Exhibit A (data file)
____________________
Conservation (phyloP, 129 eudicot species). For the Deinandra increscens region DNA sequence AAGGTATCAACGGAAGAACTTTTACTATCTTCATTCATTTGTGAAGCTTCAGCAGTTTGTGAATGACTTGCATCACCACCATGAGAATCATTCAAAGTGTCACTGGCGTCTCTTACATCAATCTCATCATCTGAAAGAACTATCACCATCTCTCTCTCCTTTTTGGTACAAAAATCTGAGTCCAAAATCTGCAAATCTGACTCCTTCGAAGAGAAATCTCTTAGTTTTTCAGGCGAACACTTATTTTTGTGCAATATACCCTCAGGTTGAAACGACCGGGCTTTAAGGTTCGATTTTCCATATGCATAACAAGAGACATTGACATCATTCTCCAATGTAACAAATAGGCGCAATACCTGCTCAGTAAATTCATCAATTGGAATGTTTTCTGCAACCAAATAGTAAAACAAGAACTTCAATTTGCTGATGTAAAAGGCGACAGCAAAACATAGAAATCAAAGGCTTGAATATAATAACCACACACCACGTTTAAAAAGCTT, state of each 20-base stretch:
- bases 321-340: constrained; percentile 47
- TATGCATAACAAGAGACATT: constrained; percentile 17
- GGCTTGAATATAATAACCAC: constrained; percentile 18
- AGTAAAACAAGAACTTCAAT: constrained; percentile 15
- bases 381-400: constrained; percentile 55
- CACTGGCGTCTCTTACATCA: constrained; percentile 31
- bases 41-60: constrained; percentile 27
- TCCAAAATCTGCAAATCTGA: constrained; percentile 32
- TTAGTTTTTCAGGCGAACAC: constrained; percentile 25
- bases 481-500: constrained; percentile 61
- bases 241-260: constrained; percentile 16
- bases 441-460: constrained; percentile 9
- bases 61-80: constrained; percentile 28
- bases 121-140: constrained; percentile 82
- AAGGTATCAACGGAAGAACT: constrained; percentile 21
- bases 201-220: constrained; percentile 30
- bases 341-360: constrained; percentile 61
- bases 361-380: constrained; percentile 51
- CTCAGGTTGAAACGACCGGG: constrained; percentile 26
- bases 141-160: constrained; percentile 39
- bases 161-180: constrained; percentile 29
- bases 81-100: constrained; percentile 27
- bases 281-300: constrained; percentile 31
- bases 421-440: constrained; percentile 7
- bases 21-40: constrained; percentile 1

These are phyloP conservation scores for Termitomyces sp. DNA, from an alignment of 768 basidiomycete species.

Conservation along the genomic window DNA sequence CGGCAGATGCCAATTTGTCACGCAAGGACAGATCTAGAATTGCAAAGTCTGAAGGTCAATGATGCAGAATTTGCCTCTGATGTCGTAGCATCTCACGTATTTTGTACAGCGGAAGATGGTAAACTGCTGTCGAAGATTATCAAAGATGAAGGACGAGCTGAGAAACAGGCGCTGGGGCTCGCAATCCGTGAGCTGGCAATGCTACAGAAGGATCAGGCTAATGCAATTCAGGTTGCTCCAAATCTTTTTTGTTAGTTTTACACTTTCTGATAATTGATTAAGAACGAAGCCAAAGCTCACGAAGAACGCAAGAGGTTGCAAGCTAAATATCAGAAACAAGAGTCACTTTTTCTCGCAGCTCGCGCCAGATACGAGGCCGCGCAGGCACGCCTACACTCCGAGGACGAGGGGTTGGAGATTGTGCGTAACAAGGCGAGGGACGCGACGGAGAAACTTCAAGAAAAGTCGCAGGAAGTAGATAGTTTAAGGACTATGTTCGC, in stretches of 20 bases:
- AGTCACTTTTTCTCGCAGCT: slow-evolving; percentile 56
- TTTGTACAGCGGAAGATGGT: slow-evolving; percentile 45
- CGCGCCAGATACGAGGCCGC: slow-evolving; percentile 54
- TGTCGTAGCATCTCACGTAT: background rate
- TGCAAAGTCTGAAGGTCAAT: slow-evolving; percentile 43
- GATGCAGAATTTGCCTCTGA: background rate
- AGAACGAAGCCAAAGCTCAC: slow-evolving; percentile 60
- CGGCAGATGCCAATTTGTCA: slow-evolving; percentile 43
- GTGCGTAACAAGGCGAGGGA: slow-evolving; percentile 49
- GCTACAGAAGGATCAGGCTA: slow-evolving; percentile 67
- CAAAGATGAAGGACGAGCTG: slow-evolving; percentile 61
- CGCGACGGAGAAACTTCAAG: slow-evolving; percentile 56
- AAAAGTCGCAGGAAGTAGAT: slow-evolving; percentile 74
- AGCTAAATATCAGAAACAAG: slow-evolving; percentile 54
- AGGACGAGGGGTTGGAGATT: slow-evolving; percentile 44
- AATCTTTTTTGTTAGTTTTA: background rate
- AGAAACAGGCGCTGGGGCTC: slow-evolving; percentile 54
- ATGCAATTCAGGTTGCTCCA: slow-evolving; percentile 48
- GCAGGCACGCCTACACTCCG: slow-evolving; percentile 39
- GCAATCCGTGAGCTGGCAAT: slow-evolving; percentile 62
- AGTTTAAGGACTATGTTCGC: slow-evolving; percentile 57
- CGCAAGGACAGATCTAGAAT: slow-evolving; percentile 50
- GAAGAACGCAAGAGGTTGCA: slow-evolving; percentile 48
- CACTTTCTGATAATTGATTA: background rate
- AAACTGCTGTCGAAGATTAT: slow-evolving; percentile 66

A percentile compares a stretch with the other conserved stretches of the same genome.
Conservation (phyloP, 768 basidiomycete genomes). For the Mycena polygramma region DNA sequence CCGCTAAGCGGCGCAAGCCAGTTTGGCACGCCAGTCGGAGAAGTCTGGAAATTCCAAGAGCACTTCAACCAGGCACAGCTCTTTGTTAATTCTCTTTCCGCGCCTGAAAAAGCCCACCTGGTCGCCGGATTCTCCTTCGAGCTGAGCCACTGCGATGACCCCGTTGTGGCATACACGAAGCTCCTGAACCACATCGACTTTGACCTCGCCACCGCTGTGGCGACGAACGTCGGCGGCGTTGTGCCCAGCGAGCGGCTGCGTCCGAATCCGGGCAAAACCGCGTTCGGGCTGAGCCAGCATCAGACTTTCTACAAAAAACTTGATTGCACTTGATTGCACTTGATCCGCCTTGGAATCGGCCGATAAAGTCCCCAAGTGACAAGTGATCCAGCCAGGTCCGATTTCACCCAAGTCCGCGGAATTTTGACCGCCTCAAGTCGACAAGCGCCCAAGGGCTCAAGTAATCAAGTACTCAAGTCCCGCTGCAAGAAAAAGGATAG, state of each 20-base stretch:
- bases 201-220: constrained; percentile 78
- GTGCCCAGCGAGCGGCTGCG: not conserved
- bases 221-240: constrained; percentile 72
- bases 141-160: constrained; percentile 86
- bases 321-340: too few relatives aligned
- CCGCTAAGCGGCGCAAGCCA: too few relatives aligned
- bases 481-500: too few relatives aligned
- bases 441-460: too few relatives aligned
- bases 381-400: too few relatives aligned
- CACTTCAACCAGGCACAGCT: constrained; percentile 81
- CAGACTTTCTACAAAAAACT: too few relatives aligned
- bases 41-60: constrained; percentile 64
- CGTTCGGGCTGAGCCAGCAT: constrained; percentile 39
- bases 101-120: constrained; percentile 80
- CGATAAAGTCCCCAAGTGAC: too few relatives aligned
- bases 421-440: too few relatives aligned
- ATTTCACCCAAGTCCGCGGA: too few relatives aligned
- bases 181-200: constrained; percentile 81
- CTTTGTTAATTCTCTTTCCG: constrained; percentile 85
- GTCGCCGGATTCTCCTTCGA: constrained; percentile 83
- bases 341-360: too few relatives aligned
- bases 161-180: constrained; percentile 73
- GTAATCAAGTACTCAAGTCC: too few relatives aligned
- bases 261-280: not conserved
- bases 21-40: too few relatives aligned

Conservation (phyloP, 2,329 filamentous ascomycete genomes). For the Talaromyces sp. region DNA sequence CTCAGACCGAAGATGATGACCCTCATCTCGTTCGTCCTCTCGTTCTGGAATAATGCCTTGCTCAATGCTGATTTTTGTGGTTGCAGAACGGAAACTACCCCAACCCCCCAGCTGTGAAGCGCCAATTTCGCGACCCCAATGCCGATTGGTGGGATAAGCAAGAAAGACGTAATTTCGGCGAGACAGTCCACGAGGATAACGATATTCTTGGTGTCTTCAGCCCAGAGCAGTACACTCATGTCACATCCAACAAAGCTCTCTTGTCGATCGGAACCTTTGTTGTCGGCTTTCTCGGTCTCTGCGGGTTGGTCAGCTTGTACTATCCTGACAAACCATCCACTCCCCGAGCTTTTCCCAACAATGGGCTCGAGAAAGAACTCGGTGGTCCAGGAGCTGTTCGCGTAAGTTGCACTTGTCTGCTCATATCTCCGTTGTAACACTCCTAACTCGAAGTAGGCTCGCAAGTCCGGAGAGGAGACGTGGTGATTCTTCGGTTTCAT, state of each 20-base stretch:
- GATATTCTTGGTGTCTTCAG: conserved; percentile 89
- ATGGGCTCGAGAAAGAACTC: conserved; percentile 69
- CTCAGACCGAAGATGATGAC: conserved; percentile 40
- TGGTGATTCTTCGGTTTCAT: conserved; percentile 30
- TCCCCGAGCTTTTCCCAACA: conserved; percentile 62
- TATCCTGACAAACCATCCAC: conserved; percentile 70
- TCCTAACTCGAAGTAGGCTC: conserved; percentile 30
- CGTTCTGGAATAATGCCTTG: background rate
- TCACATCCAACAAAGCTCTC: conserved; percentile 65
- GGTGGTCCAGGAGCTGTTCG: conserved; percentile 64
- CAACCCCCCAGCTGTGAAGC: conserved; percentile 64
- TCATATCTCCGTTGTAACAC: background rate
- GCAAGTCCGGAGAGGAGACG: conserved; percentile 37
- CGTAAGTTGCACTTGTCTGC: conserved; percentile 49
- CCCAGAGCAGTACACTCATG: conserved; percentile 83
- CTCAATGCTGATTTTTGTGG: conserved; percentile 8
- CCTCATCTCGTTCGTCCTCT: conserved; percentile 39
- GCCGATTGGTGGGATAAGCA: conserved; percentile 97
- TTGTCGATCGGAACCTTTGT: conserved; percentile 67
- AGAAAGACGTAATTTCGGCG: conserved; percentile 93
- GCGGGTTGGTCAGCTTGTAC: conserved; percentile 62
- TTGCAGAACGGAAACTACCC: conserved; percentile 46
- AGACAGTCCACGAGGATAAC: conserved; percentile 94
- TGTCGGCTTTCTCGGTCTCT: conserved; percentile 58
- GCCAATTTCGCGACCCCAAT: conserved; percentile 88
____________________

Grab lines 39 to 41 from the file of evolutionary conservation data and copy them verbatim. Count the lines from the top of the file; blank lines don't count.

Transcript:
- CAAAGATGAAGGACGAGCTG: slow-evolving; percentile 61
- CGCGACGGAGAAACTTCAAG: slow-evolving; percentile 56
- AAAAGTCGCAGGAAGTAGAT: slow-evolving; percentile 74